Did I reveal too much about Julie d’Aubigny in the title? No, I don’t believe I did.
I stumbled onto this woman last week when I was researching Hot Stuff Guys Used to Do, of which, obviously, the number one thing is dueling. Dueling was huge for . . . really all of history, right up until the Civil War, when people realized that young people getting killed for no real reason was actually not so great after all. I don’t know how much they focus on this in Lincoln, because I have not seen the movie, but I’m sure dueling receives its own 20 minutes, right? However, I digress! For a while the activity was so accepted that dueling was considered almost essential to a man’s character. I really like this quote, in particular, from a 19th century Irishman:
“A duel was indeed considered a necessary part of a young man’s education . . .When men had a glowing ambition to excel in all manner of feats and exercises they naturally conceived that manslaughter, in an honest way (that is, not knowing which would be slaughtered), was the most chivalrous and gentlemanly of all their accomplishments. No young fellow could finish his education till he had exchanged shots with some of his acquaintances. The first two qualifications always asked as to a young man’s respectability and qualifications, particularly when he proposed for a lady wife, were ‘What family is he of? And ‘Did he ever blaze?’ ”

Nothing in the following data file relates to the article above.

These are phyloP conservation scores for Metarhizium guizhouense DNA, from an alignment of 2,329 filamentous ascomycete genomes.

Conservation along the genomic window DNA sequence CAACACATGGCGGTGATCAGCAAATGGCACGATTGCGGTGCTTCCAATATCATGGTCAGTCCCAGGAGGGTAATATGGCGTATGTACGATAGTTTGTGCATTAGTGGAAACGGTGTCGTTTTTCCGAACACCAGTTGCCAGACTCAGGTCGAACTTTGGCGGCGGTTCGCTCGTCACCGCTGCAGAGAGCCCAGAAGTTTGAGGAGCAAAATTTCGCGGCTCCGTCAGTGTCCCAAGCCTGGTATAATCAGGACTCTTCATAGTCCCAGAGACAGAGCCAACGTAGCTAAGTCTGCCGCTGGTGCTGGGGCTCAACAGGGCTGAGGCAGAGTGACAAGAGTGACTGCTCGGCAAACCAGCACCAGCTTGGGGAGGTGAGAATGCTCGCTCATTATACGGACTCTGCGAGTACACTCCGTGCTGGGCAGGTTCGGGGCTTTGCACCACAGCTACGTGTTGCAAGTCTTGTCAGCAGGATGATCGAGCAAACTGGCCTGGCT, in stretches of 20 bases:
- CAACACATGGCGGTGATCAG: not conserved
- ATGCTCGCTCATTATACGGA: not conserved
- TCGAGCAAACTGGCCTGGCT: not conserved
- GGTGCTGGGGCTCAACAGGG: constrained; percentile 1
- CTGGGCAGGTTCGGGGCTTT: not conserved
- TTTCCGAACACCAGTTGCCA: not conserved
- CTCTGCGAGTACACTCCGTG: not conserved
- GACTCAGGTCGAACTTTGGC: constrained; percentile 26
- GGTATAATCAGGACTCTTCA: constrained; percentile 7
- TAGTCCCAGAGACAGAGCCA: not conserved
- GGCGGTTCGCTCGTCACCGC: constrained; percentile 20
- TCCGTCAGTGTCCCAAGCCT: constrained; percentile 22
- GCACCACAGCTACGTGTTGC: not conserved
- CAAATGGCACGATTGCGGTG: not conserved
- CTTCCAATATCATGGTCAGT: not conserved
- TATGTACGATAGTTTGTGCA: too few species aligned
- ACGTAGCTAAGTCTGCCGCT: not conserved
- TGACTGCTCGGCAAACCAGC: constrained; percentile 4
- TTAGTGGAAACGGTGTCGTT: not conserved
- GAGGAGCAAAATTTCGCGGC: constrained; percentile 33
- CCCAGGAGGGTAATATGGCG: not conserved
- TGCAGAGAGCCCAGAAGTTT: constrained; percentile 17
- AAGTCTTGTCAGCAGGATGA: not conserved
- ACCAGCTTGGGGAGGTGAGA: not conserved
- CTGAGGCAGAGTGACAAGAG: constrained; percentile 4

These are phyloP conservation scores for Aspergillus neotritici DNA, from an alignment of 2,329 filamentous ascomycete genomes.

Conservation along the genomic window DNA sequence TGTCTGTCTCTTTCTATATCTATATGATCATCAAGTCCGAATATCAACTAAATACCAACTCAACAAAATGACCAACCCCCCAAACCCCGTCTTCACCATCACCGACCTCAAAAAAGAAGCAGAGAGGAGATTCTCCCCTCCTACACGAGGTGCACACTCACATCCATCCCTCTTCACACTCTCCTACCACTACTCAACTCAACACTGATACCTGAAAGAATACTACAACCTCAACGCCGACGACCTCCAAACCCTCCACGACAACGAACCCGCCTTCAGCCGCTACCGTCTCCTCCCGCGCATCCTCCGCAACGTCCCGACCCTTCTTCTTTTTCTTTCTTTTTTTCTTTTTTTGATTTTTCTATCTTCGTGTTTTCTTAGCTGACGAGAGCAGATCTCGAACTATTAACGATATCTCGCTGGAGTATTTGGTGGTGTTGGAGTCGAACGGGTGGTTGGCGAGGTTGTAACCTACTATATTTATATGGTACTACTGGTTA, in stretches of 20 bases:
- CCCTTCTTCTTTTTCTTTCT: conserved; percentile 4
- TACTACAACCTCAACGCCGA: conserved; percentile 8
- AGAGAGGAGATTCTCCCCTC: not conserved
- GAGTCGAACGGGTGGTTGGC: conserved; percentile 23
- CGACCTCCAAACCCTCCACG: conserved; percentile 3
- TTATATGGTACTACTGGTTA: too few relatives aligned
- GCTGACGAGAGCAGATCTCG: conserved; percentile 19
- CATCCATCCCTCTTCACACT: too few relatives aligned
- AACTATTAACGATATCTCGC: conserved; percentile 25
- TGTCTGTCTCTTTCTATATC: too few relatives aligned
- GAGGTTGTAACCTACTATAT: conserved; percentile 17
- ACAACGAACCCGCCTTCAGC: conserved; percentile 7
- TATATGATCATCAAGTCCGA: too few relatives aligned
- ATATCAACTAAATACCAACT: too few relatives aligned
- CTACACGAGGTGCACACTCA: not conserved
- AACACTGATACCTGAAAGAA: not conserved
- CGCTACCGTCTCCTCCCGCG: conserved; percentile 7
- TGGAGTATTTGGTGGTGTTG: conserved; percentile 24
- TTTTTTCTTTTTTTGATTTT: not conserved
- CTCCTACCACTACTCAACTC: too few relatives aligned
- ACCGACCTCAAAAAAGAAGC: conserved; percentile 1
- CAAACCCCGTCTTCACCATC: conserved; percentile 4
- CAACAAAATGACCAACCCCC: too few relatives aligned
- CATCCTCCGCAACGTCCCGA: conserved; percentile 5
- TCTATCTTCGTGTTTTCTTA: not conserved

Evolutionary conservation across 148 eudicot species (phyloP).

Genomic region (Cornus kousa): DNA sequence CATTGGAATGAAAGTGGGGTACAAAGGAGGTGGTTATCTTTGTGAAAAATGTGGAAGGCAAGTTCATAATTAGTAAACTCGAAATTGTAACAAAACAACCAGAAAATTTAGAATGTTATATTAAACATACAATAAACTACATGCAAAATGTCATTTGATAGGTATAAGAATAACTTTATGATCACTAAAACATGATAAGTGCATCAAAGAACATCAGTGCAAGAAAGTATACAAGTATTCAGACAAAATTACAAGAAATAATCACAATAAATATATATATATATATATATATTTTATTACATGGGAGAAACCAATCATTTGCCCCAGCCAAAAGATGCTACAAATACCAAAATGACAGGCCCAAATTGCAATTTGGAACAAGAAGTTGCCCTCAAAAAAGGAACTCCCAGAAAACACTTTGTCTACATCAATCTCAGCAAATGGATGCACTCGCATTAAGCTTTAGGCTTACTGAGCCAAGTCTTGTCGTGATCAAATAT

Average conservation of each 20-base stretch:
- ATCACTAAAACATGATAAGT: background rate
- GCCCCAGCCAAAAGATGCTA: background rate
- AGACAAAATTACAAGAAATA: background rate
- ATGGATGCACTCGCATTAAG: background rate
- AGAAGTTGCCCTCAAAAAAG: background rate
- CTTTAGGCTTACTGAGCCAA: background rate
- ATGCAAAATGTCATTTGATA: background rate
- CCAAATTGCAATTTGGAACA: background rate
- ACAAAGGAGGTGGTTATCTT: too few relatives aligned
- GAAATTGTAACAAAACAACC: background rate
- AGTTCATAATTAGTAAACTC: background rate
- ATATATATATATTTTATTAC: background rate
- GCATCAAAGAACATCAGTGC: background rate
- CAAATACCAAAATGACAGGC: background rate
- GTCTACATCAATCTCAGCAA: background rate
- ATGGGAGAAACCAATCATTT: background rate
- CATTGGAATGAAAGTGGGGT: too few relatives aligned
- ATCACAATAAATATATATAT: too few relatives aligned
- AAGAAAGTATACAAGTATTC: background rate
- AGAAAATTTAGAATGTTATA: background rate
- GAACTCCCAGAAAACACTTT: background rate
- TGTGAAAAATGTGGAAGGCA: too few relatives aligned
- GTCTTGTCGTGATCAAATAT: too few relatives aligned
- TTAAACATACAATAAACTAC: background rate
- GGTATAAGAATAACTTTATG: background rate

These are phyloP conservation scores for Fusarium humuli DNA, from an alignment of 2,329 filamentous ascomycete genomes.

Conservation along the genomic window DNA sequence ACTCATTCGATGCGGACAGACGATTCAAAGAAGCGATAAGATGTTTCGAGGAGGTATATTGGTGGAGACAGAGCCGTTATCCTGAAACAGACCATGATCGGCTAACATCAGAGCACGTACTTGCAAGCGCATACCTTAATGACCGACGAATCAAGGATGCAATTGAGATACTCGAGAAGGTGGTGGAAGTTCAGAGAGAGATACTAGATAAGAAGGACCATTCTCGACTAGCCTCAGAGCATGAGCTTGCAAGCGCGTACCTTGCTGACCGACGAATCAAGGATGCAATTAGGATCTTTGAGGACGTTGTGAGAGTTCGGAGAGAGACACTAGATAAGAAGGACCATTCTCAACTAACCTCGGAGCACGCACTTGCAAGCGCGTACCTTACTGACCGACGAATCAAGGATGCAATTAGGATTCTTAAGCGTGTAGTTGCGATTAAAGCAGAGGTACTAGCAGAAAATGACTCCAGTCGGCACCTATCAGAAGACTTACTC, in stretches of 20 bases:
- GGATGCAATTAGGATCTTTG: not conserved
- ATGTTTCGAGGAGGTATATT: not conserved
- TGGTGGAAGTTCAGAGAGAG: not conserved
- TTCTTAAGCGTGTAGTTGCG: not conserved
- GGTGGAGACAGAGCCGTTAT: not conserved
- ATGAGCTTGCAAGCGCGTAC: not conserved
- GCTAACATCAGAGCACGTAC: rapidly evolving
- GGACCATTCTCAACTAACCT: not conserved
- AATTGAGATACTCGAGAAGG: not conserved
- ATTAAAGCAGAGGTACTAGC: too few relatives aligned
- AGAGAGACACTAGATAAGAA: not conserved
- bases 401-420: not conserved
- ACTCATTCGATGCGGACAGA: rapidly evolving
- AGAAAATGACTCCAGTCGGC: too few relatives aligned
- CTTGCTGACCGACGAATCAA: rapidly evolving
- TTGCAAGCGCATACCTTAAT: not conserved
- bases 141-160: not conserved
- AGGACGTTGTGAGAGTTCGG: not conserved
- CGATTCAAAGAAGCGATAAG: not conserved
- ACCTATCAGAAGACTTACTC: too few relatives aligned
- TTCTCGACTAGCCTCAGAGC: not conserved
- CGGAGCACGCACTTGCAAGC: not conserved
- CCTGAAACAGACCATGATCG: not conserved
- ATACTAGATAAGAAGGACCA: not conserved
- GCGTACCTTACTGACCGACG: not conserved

So, men were just blazing left and right for hundreds of years. It was, as I have already established, just one of the hot things that guys did. But what about the ladies? Who were the lady duelists? And what were they doing it in? I am asking you that last question because a not safe for work photograph is coming right at you!